. (2000). J. R. 71 . New York: John Wiley & Sons Inc. Globalisation and Workforce Diversity : HRM Implications for Multinational Corporations in Singapore. 37-44.R. Porter. The International Journal of Management Science. M. & Schork. 367-377. M. M. The Systemic Approach to the Encouragement of Innovativeness through Employee Diversity Managemen. Organizational Behavior. Maximizing Workforce Diversity in Project Teams:A Network Flow Approach. (2000). & David. & Moffitt. R. J. J. Report to Department of Immigration and Multicultural Affairs Business Benefits of Productive Diversity. Kybernetes. ResearchTechnology Management. L. (2000).. (2003). 28. L. Mighty. (2000). [14]Christian. Journal of Environmental Health. 46: 4. Diversity and Effective Leadership in Multicultural Workplaces. A. [15]Parvis. O. 143153. L & Richard. British Journal of Management. S. A. (2003). 36: 2. S. & Leahy.T. 37-65. (2006). E. 11: 3.46. Case Studies.&Damar. & Osborn. S. Cultural Diversity at Work : The Effects of Diversity Perspectives on Work Group Processes and Outcomes. M. Administrative Science Quarterly.. Defense Equal Opportunity Management Institute Directorate of Research. Impact of Marketing Work-Place Diversity on Employee Job Involvement and Organizational Commitment. The Journal of Social Psychology. 144-156. K. 9: 4. Workplace Diversity and Group Relations: An Overview.[8]Kirby. (1994). (2007). (2000). [18]Ely. 140: 3. [17]Knouse. [11]Gardenswartz. H. F. W. C. Turn Diversity to Your Advantage. 65: 7. (2007). [13]Treven. N. Group Processes & Intergroup Relations. The Managing Diversity – Survival Guide. W. J. (2001). B. J. H. S. USA.29: 2. G. Hunt. L. Singapore Management Review. & Matjaz. (2008). Vol. & Rowe.. 459-466. Boston: McGraw Hill. G. October. Issues in Diversity Management. [19]Lorbiecki. A. W. J. Critical Turns in The Evolution of Diversity Management. [12]Choy. [9]Schermerhon. [10]Bhadury. [20]Salomon. [16]Bertone.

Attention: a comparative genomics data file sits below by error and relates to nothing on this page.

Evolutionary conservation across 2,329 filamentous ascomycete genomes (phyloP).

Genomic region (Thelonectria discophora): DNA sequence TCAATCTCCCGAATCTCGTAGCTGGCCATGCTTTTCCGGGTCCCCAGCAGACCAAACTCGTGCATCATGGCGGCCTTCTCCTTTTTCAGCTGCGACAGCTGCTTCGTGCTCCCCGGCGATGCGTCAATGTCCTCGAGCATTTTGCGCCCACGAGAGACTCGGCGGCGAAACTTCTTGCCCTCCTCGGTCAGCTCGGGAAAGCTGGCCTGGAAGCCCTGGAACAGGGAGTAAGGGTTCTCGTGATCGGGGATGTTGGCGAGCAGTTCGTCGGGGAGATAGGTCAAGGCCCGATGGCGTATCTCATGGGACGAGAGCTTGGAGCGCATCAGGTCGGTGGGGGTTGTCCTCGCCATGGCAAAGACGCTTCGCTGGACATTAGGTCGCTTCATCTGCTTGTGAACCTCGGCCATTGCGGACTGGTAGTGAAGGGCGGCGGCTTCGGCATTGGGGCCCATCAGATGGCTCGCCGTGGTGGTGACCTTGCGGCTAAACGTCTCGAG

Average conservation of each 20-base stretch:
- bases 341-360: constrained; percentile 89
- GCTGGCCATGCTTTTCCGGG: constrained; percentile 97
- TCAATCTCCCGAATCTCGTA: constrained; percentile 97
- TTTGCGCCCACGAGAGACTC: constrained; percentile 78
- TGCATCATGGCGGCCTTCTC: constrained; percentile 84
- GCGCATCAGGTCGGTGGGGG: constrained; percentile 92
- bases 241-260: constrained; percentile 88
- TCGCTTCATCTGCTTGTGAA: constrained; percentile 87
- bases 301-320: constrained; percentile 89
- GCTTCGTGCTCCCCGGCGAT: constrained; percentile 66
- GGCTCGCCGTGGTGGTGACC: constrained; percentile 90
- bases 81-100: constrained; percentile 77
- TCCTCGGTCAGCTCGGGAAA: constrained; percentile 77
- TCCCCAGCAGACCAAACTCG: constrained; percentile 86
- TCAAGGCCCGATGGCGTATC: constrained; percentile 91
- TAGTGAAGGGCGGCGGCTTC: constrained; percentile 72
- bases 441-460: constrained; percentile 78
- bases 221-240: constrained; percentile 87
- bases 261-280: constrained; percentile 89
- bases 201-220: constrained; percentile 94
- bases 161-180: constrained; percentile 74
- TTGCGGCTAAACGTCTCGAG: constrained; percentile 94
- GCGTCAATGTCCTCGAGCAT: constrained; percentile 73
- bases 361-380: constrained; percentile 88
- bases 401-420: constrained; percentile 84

The purpose of this phenomenological study was to address how SA influenced Statue of Liberty/Ellis Island decision makers and their CDM ability during the World Trade attacks of September 11.edu 219-365-0927 ABSTRACT The World Trade attacks of September 11.com 954-923-2404 David Milen Walden University 155 5th Avenue South Minneapolis.THE ROLE OF SITUATION AWARENESS (SA) IN COMMAND DECISION MAKING: A PHENOMENOLOGICAL EXAMINATION OF STATUE OF LIBERTY/ELLIS ISLAND DECISION MAKERS ON SEPTEMBER 11. The conceptual framework for this study was based on the theories of Endsley.gordon@waldenu. Crisis Management. Situation INTRODUCTION The Role of Situation Awareness in Command Decision Making: A Phenomenological Examination of Statue of Liberty/Ellis Island Decision Makers During World Trade Attacks of 72 .com 602-626-5122 Jean Gordon Walden University 155 5th Avenue South Minneapolis. Minnesota 55401-2511 diane. Situation awareness (SA) contributes to how command decisions are made in times of crisis management. 2001 Diane H. Minnesota 55401-2511 jean. Decision Makers. Keywords: Awareness Command Decision Making.edu jeanie613@aol. Minnesota 55401-2511 david. Klein.edu dhdayson@gmail.milen@waldenu. and Gasaway concerning SA and CDM in times of emergencies and crisis management. 2001.dayson@waldenu. Dayson* Walden University 155 5th Avenue South Minneapolis. 2001 required the immediate analysis of the command decision making (CDM) for public safety within the New York metropolitan area.